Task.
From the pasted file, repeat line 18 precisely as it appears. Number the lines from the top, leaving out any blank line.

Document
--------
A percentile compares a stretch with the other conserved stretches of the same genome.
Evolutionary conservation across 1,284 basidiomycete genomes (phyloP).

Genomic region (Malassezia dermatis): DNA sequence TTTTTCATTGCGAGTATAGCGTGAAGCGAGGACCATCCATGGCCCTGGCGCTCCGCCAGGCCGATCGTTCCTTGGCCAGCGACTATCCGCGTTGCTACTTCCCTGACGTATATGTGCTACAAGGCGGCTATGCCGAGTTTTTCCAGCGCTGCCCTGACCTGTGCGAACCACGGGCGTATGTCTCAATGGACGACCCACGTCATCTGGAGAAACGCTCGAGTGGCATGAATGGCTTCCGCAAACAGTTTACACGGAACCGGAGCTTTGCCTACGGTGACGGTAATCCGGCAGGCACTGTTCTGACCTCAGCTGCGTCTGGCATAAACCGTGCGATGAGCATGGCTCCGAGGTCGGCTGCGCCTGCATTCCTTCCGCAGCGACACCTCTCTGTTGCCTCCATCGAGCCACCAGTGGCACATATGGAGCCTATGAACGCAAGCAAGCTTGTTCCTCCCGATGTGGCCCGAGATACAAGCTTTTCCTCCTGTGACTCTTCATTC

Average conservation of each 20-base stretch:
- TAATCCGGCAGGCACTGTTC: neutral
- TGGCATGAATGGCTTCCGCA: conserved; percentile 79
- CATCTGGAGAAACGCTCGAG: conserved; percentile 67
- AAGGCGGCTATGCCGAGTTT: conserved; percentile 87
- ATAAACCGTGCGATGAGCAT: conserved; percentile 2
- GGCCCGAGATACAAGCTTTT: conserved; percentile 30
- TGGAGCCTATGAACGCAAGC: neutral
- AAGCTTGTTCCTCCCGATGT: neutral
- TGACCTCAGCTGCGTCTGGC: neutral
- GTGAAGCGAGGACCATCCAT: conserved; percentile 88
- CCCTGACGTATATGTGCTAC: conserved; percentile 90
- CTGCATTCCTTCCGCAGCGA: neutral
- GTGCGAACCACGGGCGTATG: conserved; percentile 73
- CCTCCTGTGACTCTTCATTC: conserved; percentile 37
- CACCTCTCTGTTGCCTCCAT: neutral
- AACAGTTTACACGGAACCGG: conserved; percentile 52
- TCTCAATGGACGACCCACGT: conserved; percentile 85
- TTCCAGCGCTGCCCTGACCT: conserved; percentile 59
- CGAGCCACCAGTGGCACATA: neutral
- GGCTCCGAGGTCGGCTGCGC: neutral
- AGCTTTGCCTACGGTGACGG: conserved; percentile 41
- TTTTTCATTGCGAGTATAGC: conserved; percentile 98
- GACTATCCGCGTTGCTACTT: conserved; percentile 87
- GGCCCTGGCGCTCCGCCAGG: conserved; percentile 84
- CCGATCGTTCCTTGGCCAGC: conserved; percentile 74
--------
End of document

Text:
- CCTCCTGTGACTCTTCATTC: conserved; percentile 37